Apple’s accessibility tools are changing the world
Apple’s accessibility tools are changing the world. Now it has a huge opportunity to do something quite amazing. Here’s what I think it can do with some of the accessibility improvements it introduced at WWDC 2020.
FaceTime Sign Language
Starting in iOS 14, FaceTime will become smart enough to tell when someone on the call is using sign language during a Group FaceTime call. When it recognizes this, the system will make that person(s) more prominent in the call – essentially, once it recognizes that movement means the person is speaking, it will treat them more like any other speaker. That’s great I hope, as it should mean people who communicate using sign language will have a better chance to put their point across when the usual dominant shouty person tries to take over the chat.
Translation of things
Another fab improvement is Translation. Siri gets much smarter about this, and will be able to translate whole conversations between languages for you on your device. That’s cool.
Another thing that’s cool is the built-in translation we can look forward to in Safari. That means you’ll be able to visit a website and read it in your own natural language.
The translation elements only extend to a handful of languages at this time, but we know that number will increase over time. This will become so useful to travellers.
Hand and body pose detection
One interesting addition in iOS 14 and macOS 11 Big Sur is the introduction of an updated Apple Vision framework developers can use in order to detect body and hand poses in photos and videos. What’s this for? Apple suggests it might be used in fitness apps in order to automatically track how you exercise, safety training apps and more.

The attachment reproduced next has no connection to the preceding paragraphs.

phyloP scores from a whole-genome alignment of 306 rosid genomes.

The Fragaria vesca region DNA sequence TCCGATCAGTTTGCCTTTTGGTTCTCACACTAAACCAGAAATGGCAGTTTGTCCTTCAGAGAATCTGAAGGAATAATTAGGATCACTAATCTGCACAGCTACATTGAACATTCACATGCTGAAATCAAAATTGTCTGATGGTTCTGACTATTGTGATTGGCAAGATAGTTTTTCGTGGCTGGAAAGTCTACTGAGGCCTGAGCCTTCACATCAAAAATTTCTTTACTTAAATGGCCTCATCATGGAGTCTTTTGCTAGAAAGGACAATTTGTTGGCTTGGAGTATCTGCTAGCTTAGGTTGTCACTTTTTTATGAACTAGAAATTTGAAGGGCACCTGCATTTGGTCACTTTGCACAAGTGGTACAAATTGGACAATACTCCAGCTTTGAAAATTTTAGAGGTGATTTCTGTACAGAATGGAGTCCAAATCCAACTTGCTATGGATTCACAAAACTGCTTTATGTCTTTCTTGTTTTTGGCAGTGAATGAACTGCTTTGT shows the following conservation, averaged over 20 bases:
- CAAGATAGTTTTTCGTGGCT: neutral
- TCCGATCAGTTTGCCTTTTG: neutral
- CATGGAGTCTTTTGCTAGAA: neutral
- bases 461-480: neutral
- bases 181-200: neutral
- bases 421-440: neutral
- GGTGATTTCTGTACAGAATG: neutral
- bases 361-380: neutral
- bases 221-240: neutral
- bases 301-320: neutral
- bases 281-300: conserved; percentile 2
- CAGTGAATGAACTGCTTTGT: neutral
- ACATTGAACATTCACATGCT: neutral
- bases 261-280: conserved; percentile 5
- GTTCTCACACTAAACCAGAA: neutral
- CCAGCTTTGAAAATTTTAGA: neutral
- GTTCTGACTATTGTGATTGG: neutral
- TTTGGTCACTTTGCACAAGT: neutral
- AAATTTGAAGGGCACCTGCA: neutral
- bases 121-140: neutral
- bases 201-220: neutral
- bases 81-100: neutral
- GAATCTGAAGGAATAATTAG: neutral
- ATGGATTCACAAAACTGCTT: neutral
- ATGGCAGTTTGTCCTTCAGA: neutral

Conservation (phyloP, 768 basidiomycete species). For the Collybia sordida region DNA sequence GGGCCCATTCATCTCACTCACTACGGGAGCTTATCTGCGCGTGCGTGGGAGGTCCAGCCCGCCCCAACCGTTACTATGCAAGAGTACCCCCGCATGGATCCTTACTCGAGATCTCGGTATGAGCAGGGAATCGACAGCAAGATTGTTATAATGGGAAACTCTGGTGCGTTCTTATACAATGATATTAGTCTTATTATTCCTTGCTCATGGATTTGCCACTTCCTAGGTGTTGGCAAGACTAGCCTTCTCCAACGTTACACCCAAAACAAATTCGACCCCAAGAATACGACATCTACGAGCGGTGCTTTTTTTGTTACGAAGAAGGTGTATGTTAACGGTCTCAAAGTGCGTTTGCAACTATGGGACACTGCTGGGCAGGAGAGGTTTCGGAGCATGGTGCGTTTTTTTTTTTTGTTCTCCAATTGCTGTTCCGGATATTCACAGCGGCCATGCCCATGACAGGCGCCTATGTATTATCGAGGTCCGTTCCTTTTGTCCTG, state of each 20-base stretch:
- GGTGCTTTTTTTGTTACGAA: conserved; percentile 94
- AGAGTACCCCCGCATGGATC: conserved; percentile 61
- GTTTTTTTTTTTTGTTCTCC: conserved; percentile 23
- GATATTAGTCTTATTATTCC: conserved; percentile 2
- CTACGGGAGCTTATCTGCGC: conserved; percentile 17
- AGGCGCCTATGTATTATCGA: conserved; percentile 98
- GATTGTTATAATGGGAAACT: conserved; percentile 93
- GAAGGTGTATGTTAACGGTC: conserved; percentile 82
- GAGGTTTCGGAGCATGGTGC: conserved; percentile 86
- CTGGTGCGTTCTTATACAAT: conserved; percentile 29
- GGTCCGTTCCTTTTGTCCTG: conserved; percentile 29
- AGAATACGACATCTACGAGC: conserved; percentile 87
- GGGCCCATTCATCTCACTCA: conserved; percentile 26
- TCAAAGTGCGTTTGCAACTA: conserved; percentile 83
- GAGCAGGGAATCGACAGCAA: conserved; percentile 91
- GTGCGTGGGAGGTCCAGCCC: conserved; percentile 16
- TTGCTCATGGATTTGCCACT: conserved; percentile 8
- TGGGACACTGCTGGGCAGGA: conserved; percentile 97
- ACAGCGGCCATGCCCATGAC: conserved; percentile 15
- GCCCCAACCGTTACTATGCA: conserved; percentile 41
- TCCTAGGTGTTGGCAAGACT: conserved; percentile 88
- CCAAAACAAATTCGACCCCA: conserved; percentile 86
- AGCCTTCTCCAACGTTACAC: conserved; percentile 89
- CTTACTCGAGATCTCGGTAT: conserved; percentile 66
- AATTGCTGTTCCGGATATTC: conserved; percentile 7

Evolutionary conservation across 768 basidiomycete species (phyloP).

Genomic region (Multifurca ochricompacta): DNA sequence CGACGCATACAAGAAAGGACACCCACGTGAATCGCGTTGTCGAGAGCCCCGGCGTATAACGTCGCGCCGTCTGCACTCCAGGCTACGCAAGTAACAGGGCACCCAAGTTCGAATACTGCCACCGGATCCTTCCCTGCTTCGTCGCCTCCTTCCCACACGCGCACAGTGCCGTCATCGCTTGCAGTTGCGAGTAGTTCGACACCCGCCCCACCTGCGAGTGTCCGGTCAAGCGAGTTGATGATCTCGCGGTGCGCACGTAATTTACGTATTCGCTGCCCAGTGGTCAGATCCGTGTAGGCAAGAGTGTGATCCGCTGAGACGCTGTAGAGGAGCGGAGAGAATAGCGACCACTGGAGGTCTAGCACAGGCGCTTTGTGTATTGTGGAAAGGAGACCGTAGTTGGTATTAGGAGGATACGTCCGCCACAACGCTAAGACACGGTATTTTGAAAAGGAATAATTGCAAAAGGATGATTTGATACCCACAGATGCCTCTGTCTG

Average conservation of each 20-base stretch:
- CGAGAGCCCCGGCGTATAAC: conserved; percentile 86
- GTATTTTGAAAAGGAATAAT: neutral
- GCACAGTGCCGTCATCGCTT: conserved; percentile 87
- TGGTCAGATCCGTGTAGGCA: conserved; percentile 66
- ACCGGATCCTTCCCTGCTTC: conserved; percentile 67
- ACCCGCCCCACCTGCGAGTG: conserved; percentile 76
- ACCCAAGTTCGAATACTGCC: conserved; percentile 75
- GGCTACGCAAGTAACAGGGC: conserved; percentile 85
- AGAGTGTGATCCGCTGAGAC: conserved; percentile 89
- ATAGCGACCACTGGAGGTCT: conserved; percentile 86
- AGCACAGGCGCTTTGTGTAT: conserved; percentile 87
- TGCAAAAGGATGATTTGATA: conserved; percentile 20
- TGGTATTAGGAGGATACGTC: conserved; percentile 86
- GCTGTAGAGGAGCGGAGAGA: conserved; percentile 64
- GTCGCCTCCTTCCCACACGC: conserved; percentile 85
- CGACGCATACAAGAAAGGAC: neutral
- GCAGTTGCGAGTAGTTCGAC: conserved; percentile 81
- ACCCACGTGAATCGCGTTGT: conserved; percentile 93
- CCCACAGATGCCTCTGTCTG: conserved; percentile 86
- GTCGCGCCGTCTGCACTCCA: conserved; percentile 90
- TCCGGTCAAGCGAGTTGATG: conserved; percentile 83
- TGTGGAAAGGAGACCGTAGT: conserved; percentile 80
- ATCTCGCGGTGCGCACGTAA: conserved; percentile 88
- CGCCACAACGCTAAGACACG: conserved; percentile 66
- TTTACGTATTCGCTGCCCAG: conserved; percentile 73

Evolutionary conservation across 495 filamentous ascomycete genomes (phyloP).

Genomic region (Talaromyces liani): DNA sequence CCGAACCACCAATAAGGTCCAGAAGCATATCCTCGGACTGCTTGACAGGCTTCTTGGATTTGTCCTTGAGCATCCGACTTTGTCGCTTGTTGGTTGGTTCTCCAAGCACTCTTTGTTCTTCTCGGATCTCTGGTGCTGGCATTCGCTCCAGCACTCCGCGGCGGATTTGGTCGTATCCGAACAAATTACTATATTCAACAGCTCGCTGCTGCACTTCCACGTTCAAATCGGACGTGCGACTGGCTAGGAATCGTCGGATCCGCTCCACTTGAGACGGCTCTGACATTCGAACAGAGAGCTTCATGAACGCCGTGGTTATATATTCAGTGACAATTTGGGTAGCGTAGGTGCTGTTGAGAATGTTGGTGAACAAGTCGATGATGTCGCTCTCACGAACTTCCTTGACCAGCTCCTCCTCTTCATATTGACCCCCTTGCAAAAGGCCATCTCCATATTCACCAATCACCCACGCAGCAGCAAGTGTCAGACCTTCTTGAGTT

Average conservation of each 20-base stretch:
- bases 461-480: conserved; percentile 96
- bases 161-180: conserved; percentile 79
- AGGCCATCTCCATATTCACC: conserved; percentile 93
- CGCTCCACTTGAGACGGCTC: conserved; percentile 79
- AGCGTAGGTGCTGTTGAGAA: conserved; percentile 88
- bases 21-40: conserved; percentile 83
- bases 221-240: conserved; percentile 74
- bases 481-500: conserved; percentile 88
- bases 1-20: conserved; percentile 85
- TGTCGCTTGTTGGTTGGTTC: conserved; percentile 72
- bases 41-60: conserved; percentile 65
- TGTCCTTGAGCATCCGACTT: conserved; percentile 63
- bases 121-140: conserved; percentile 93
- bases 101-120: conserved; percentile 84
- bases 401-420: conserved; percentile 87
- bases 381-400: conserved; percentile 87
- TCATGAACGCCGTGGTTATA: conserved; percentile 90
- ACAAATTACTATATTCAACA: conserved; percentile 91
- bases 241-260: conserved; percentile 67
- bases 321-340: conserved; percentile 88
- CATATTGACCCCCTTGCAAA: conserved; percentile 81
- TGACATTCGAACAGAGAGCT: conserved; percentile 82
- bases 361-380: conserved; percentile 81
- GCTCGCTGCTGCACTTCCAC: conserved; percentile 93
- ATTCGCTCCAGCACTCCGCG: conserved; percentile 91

And now for something else
That’s great but putting these three items together it’s hard not to see another potential.
There’s a chance here for a developer (or Apple) to combine these three technologies:
Hand and body pose detection to read sign language, Siri to translate that language into some other form (words, language, different sign language dialects, or different languages), and make the translation available during the FaceTime call, or via the device, or in a movie, or as an email message.
This could cut both ways, of course, why not create an on-screen figure who can translate non-sign language into sign language?
How may truly smart people communicate in sign language but find themselves frustrated because they can’t easily put their thoughts across to family, friends, or colleagues?
I don’t know the answer to that, but it seems to me that Apple is just a few short steps away from a real accessibility advance with these three technologies.
That’s even before thinking about the Minority Report style gesture-based user interfaces we all think are coming.
But there’s more
These are just three of the many accessibility enhancements Apple introduced at WWDC 2020.
- Back Tap is an awesome feature in itself (read about that here).
- Another is Headphone Accomodations (Settings>Accessibility>Audio) which lets users adjust the sound they hear to better suit their audible range. The idea is that you reduce louder sounds and enhance softer ones to make them a little easier to hear.
- Last year’s big hit tech, VoiceOver, has also received some brilliant improvements, it will now identify key display elements and can provide VoiceOver access to apps and sites that don’t have their own accessibility tools, including custom rotors. It can even read text in images.
- Another improvement uses the iPhone’s microphone to listen out for sounds like babies crying, smoke alarms, running water or your front doorbell – if those sounds are heard you’ll be notified. Think how useful that might be if you have poor hearing but receive an alert on Apple Watch.
- Apple’s Magnifier and voice control options have also been updated – and Apple has even made a few tweaks to Xcode to make it more accessible, also.
But, somewhere out there, a developer may well be interested in exploring these technologies for sign language.